• Applied Phlebotinum: Subverted. Bobbie suspects that there might be something getting dumped in the water that messes with the other women.
  • The Bad Guy Wins: The men get away with murdering and replacing their wives with robots and suffer no negative consequences.
  • The Beautiful Elite: The wives, anyway, with a little enhancement after they're replaced by robots.
  • Big Girl Little Girl: 5'3" Katharine Ross (Joanna) and 5'9" Paula Prentiss (Bobbie).
  • Black Eyes of Evil: When Joanna meets her robot double in the film, it hasn't quite been finished yet and is sporting a pair of these. It's also sporting a new large bustline. This is a minor Special Effects Failure, as they were supposed to be empty sockets — the black contact lenses reflected the ambient lighting. However, Tropes Are Not Bad, as they serve to highlight the creepiness of the double and the monstrosity of the people who created it.
  • Blonde, Brunette, Redhead: In the movie there's Joanna (blonde), Bobbie (brunette) and Charmaine (redhead). They're replaced in the reverse order.
  • The Bluebeard: The entirety of the Men's Association.
  • Bondage Is Bad: Played straight with Charmaine's husband and Bobbie's husband. Ed had a rubber suit made for Charmaine, with "zippers and padlocks all over." Bobbie remarks that she had thought her husband had some "spooky" ideas, though she doesn't elaborate. Subverted, however, with Walter and Joanna. Noticing how their sex life has deteriorated, Joanna thinks about the remarks Charmaine and Bobbie had made about their husbands and asks Walter if there's anything she doesn't do that he'd like her to do, implying that she's open to the idea. Unlike Ed and Dave, Walter couldn't care less.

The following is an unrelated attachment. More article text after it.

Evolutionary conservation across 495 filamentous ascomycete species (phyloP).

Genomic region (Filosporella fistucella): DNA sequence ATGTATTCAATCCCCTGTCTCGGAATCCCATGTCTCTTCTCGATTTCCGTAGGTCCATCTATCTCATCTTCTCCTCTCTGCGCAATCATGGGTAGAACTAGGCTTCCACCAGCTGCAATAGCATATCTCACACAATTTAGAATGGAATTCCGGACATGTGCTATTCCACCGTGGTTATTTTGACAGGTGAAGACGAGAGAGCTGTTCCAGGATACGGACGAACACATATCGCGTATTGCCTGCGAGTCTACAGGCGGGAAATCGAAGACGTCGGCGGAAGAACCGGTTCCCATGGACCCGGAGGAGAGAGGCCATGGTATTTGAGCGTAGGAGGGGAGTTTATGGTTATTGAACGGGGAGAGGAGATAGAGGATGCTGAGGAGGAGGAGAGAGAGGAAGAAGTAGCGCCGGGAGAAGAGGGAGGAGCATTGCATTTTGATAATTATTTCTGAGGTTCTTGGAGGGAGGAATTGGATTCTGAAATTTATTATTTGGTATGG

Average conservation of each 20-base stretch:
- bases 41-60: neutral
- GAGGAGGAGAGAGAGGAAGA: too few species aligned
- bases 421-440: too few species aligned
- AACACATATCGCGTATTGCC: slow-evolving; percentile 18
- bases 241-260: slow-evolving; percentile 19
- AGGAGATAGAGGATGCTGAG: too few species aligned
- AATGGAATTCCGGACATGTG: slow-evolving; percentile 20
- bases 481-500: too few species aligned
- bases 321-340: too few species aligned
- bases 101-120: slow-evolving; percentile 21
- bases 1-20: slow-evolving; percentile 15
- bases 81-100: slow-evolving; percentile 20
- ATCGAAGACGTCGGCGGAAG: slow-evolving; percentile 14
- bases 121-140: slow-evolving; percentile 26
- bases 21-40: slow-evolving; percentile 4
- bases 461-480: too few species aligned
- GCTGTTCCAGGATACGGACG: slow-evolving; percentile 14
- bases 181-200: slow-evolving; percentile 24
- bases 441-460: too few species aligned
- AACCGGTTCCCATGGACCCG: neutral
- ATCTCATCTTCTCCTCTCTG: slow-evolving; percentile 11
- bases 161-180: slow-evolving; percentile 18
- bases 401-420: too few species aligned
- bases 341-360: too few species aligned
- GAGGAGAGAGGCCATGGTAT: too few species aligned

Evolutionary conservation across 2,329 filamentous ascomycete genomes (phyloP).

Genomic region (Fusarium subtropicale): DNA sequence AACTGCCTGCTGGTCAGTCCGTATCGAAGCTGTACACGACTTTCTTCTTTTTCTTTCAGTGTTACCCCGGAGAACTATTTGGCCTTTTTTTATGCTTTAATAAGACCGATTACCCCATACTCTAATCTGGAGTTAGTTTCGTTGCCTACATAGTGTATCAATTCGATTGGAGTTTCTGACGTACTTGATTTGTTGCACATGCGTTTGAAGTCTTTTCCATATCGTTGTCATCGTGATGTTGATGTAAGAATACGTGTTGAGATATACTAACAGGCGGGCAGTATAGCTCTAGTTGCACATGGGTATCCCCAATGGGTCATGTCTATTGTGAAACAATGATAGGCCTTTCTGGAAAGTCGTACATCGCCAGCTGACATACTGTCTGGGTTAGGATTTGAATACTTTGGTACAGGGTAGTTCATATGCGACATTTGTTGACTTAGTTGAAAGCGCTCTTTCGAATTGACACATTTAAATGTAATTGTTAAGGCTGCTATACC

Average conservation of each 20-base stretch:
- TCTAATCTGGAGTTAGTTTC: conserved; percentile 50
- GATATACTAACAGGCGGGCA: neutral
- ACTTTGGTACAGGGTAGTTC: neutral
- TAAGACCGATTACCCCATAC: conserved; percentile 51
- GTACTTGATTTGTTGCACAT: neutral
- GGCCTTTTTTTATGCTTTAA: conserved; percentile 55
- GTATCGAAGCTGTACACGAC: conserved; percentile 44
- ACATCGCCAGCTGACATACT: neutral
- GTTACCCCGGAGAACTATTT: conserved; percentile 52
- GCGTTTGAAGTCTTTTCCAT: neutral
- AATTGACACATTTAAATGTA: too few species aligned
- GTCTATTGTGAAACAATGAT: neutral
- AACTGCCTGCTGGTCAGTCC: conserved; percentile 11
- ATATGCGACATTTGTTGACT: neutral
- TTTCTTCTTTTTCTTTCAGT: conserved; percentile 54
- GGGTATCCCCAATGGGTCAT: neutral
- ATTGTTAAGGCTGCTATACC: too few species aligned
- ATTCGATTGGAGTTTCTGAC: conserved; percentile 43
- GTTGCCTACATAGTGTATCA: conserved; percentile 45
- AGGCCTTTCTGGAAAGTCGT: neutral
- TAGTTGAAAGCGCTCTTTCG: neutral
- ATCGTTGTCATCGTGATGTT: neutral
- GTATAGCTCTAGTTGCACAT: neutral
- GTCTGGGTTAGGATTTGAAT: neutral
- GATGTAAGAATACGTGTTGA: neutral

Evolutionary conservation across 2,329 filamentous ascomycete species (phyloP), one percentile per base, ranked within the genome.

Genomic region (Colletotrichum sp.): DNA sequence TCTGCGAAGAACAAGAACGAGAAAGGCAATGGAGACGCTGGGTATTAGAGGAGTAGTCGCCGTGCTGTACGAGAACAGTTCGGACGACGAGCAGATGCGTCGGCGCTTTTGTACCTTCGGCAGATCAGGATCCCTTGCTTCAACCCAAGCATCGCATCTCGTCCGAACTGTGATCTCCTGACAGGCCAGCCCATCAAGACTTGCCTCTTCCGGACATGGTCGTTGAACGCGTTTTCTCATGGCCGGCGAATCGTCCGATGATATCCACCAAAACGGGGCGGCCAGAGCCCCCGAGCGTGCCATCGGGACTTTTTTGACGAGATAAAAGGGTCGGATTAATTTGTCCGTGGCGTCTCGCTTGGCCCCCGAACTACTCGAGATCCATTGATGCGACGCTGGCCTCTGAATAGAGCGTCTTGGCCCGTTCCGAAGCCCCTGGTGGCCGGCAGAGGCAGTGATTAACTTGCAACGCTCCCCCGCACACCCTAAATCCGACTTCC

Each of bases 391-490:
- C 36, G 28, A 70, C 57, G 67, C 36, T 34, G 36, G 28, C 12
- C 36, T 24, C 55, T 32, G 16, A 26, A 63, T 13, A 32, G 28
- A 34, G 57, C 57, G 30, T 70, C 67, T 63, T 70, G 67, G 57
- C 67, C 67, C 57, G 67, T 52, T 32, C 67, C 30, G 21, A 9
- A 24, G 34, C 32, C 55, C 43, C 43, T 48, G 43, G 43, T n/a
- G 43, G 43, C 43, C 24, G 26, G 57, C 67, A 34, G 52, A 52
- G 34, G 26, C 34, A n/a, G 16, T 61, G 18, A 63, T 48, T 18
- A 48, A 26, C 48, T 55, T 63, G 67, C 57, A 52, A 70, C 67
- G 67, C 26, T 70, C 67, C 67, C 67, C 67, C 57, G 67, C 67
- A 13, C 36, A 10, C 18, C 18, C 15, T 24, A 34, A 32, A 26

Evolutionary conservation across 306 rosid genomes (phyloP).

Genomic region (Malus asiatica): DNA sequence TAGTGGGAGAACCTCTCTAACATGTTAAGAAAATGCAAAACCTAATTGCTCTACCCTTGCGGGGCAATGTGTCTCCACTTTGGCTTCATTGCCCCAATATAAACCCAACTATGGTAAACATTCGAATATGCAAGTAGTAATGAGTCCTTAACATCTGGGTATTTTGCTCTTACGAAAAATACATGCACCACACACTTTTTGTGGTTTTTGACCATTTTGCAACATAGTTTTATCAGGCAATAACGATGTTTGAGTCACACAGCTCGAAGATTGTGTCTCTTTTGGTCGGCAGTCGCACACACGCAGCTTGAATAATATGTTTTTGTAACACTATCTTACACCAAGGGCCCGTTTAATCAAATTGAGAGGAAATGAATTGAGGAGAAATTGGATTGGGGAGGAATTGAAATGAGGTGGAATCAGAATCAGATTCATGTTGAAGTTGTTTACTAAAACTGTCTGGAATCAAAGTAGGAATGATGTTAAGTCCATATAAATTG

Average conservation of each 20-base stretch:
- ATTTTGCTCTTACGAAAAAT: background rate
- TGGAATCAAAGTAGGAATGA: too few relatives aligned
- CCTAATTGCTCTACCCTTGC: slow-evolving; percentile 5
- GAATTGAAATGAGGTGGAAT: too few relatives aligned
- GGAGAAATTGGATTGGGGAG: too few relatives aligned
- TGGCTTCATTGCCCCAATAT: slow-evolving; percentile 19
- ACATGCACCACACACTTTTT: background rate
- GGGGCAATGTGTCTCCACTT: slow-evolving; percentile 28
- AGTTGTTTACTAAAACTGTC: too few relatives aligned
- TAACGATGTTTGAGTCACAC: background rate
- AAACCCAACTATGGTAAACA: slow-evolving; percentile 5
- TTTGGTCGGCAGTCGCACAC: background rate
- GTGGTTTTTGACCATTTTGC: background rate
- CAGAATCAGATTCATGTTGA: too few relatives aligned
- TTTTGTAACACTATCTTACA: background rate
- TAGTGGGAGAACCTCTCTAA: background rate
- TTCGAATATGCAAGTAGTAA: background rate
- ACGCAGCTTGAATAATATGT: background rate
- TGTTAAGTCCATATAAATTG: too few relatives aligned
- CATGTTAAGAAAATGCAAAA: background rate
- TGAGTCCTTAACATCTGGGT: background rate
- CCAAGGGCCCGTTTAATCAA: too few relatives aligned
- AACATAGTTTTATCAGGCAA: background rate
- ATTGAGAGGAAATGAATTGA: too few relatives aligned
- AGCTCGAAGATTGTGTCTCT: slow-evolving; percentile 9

• Brainwashed: Some of the sequels had this as the method of creating the Wives/Husbands, instead of out-and-out replacement.
  • Brick Joke: It's a minor gag halfway through the film that a black couple might be moving to Stepford. In the end scene we see the very couple bickering in the supermarket about the area. Worth noting that in the book, the black family is introduced earlier and Joanna has several positive interactions with the wife Ruthanne. The book, in fact, ends with a scene of the new couple chatting at home that strongly hints Ruthanne will be replaced that weekend.
  • Broken Record: In addition to the example under Foreshadowing below, there's also the robot Bobbie after Joanna stabs her with a knife.